b. If you are a retail business selling essential items

 

If your business is a retail business and is able to remain open for the purpose of selling essential items, you must ensure that your business is compliant with the additional requirements that are outlined in the Order.  The additional requirements require you, as the operator of the retail business, to put in place measures to ensure that appropriate physical distancing rules are followed.

 

Section 5(2) of the Order states that a retail business may remain open, however, the operator of a retail business must:

 

limit the number of members of the public at the business to 25% of the usual capacity of the premises or 250 persons, whichever is lower; and

implement measures to ensure that members of the public at the business are reasonably able to maintain a separation of at least two metres from other members of the public.

 

Examples of implementation of the additional requirements in the Order can include: limiting the number of people in a place of business, relocating staff in a place of business, and/or visible space barriers (such as markings on the floor or plastic dividers) in a place of business.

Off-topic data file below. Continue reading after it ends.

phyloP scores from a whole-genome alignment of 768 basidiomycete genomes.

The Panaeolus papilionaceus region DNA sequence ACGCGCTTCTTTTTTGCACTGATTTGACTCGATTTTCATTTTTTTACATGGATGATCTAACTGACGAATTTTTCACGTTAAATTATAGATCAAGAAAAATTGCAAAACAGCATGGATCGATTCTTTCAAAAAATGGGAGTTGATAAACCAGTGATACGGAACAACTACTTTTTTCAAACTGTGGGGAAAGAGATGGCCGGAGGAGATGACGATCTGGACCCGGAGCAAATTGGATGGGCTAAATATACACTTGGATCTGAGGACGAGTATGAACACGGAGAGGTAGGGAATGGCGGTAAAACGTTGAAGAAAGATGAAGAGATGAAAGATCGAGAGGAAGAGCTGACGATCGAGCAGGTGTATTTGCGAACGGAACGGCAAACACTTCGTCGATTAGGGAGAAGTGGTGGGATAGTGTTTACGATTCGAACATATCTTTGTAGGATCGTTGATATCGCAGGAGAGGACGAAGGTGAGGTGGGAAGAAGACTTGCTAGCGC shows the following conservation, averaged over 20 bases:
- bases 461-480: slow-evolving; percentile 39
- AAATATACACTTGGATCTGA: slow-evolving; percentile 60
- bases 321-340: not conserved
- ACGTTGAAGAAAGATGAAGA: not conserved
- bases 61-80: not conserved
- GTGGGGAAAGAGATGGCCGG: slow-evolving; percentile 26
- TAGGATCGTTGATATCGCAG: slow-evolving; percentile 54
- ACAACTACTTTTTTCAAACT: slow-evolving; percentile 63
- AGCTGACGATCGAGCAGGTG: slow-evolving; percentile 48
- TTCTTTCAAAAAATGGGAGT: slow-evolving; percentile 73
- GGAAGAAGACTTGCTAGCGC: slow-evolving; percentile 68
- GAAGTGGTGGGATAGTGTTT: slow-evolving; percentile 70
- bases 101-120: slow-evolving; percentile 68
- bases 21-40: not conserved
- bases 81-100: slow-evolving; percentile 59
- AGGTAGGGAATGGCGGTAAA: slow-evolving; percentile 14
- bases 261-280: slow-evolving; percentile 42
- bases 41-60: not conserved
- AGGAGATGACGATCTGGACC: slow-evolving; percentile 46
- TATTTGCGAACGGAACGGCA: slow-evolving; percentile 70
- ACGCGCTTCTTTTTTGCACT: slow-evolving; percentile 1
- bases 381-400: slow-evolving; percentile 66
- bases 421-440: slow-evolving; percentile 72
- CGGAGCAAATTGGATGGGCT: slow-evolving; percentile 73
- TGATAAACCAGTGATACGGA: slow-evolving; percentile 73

In addition, Section 16(1) of the Order requires all persons entering or remaining in an indoor public place to wear a mask in a manner that covers their mouth, nose and chin without gapping.  The requirement to wear a mask does not apply to employees who are in an area which members of the public do not normally have access, or behind a non-permeable physical barrier.  Section 16(2) requires the operator of an indoor public place to ensure that every person who is not wearing a mask while in the indoor public place is given a reminder to do so as soon as practicable.  Examples of implementation of this requirement can include providing information to customers upon entry into the indoor public place, the implementation of a protocol to remind a person who is not wearing a mask to wear a mask, and/or visible signage stating masks are required.

 

  1. Exceptions to the Order’s closure obligations

 

If your business is a non-essential business, it must close to the public from November 21 – December 11, 2020 (this date may be reviewed and extended, in the future). As discussed above, a retail business that does not sell essential items would also appear to be required to close to the public. However, there are exceptions to this closure requirement. The two (2) exceptions outlined in the Order include the ability of closed businesses to operate remotely, and temporary access to a closed non-essential business.